Rental Car Classifications Explained

Rental Car Classifications Explained

Whether you’re traveling for the holidays, business, or just getting out of the house for a change, understanding the rental car process is important. When you’re choosing a vehicle, like when you’re buying one, you want to choose a vehicle that fits your needs for your trip. 

When you’re booking your rental car, you’ll be asked for important information like where you’ll be renting your vehicle and when you need it. Soon after, you’ll be asked about what kind of vehicle you want to rent, and it’s much easier to answer a question when you understand your options. 

You may not know that rental car companies group vehicles into categories. Let’s explore what kind of vehicle you can expect to get when you pick up your reservation and the different classifications to make it even easier to rent a car for your next trip.

Vehicle Classifications

When you make a reservation for a rental car, you’ll be asked to choose a vehicle classification. It’s important to understand the differences before you book so you can choose the right vehicle to meet your needs and fit your budget.

To make the choice easier, it may help if you understand what to expect in each classification and a good example of the kind of vehicle you would expect to receive when you book your rental vehicle. Here’s an explanation of each classification with a good example of a make and model that falls into each category.

Economy Car

For many rental car companies, this is the smallest type of vehicle you can rent, and it fits certain situations perfectly. Economy cars can usually seat about 4 people, but with its smaller size, it may only be a good option for short trips if you have that many people. If you have less people, it would be a fair option for longer trips.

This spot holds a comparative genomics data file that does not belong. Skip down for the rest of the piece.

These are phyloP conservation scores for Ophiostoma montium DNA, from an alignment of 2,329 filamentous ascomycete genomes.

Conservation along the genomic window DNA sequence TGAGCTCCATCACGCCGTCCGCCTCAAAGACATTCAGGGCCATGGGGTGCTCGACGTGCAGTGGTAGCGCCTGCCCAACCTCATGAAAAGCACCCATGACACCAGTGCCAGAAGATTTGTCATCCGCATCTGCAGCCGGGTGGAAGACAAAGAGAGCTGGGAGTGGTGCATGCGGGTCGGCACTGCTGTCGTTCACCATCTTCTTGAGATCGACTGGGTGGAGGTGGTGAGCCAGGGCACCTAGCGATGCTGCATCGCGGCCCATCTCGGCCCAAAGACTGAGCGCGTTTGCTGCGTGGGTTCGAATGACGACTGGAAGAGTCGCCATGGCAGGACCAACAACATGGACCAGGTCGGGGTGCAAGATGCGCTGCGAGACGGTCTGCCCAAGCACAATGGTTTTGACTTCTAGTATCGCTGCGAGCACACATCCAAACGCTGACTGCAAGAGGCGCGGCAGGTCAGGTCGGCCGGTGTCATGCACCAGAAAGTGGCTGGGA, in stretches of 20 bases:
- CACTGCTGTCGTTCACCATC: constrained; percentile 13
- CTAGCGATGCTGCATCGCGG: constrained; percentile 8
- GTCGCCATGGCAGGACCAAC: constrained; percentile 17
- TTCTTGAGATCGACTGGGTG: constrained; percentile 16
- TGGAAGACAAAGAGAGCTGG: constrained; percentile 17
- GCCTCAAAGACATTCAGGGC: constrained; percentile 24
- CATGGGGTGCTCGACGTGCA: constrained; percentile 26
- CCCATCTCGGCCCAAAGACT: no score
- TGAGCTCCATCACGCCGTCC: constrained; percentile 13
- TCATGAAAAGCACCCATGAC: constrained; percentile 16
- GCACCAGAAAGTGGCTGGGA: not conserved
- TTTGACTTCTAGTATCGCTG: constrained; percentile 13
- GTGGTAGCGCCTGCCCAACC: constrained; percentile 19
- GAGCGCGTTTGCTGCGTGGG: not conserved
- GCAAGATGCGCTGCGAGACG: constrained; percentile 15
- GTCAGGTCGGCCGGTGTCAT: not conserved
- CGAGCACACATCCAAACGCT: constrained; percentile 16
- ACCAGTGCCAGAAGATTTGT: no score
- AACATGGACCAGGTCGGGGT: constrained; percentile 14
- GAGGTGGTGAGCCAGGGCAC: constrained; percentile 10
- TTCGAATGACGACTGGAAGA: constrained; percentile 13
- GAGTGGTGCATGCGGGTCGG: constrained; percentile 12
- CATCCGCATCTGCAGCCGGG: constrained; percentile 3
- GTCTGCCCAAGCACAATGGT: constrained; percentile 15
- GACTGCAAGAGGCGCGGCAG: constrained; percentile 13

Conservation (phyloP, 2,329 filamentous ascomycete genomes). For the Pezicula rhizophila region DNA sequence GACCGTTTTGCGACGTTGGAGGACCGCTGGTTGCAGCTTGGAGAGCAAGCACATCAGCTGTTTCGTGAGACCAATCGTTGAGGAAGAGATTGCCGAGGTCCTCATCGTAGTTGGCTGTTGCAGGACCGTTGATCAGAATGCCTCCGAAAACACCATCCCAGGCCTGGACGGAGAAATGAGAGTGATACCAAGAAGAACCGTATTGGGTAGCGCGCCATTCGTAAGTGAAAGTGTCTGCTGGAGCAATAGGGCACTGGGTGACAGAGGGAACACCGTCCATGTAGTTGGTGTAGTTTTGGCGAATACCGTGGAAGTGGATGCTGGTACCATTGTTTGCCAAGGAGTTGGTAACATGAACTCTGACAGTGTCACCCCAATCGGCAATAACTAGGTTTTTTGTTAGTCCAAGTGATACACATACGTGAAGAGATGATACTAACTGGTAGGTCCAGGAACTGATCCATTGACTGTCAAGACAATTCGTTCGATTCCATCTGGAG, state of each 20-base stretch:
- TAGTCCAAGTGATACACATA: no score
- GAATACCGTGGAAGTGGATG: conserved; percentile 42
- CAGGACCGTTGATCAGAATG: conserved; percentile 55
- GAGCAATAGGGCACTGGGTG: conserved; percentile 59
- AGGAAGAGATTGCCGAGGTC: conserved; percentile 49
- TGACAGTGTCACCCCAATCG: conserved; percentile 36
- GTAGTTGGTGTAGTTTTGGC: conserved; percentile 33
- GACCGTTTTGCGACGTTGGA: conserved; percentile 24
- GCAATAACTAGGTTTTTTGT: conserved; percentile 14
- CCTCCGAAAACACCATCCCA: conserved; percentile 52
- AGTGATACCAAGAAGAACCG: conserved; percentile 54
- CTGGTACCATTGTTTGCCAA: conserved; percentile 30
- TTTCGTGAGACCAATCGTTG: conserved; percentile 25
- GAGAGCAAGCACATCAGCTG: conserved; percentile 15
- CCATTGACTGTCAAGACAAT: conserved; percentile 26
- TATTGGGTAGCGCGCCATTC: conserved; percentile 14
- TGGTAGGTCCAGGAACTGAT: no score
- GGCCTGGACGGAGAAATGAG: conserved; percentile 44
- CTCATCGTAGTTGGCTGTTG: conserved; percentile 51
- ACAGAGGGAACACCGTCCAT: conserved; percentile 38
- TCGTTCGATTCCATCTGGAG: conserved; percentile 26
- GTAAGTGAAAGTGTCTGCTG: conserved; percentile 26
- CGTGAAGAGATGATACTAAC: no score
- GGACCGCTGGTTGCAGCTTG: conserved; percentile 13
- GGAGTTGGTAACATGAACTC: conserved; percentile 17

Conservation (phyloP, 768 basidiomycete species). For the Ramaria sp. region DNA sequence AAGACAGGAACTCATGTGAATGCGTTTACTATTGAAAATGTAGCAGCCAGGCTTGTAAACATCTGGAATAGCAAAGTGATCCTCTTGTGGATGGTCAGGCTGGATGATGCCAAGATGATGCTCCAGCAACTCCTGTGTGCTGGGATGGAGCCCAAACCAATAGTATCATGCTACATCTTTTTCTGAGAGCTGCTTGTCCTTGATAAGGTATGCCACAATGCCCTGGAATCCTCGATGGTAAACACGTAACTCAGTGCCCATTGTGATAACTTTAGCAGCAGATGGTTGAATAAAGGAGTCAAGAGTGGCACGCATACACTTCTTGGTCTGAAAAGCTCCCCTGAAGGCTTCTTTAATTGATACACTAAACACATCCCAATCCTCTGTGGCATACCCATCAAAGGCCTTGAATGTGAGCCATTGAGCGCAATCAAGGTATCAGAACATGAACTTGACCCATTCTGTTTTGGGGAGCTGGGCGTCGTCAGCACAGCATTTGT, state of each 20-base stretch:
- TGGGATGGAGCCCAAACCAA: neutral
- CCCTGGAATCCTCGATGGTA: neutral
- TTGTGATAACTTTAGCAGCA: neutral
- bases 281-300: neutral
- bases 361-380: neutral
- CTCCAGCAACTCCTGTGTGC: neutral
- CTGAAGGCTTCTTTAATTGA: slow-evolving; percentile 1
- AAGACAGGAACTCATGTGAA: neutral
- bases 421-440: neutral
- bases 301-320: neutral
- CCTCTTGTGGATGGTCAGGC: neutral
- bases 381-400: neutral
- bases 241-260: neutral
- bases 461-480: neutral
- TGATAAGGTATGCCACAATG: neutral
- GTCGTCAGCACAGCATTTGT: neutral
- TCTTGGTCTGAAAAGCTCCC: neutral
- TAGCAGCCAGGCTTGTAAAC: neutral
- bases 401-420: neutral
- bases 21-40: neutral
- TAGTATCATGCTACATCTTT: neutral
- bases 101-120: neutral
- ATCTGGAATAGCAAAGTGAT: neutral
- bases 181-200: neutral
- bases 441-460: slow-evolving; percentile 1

Due to its small size, it tends to cost less to rent, and they are usually more cost effective on fuel as well. If you will be travelling alone or in the city a lot, this is a really economical option.

Good Example: Toyota Yaris

Compact Car

Compact cars slightly larger than a typical economy car. Occasionally these cars come with a hatchback, and they are not quite large enough to qualify as an intermediate or standard car. Like the economy car, these vehicles can seat 4 people, but you wouldn’t necessarily want to make everyone sit in a car this size for a long car trip. 

If you have fewer passengers, then this size is more appropriate for slightly longer trips. These are also a cost effective option if you are minding your budget closely because they typically don’t rent for a very high price. You don’t have to pack quite as light either because the trunk is usually a medium-sized trunk.

Good Example: Nissan Versa

Intermediate Car 

These cars are medium-sized cars that don’t quite measure up to the size of a standard car. These vehicles are business trip appropriate because they are small enough to meet the needs of the traveler and still provide a more executive, professional appearance. In other words, these are great for fitting in your budget and making a great impression.

The intermediate car provides more cabin space, more cargo room, and more overall performance than the economy and compact cars. You can also seat about 5 adults in an intermediate car comfortably, relative to the previous options.

Good Example: Toyota Corolla

Standard Car

Standard cars are also medium-sized cars. They are slightly larger than an intermediate car, but to the untrained eye, side-by-side it may be hard to spot the differences. The vehicle is again a larger option over the economy or compact car, and it’s a good choice if you need to transport up to 5 adults in the vehicle. 

The car’s performance should meet all your traveling needs, but it’s larger size may make it difficult to park in more confined urban areas. Because this vehicle is slightly more to handle, it’s not surprising that the minimum age requirements may be higher than on previous car classifications.